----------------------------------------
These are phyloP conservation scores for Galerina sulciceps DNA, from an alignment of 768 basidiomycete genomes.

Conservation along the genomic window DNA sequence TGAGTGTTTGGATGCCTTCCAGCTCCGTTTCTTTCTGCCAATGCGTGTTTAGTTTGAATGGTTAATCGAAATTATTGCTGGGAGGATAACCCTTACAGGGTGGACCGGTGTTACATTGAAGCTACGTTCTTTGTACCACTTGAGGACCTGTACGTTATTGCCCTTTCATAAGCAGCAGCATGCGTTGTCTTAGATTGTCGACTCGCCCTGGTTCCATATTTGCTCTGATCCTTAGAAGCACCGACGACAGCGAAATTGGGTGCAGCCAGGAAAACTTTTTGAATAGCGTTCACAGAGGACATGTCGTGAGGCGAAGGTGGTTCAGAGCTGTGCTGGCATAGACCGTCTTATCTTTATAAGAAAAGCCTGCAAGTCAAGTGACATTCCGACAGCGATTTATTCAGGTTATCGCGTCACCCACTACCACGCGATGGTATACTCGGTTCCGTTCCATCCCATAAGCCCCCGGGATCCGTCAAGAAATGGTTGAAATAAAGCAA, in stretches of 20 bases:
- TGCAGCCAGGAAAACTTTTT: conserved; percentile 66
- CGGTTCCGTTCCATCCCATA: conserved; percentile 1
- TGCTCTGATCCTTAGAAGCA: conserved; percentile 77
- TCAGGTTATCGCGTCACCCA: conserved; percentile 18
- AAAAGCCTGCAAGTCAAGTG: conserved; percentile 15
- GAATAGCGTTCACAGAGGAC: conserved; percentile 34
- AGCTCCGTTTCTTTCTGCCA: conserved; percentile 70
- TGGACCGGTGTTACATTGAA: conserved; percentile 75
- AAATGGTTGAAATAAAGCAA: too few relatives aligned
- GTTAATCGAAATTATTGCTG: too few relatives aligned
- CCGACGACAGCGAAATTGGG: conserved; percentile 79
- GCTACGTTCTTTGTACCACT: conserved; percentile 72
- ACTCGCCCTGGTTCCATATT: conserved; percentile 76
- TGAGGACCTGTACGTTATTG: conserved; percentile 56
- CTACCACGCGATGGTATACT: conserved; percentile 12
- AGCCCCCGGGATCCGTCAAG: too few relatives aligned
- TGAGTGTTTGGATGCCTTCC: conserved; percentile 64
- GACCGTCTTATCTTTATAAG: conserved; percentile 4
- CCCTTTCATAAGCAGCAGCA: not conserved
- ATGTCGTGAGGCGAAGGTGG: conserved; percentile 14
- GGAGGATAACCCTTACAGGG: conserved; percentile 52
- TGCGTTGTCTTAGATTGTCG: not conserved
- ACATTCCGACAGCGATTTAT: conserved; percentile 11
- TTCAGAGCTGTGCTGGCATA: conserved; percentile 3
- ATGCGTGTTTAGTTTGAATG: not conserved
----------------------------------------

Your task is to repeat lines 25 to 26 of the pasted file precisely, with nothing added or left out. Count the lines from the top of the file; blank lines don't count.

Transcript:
- ACATTCCGACAGCGATTTAT: conserved; percentile 11
- TTCAGAGCTGTGCTGGCATA: conserved; percentile 3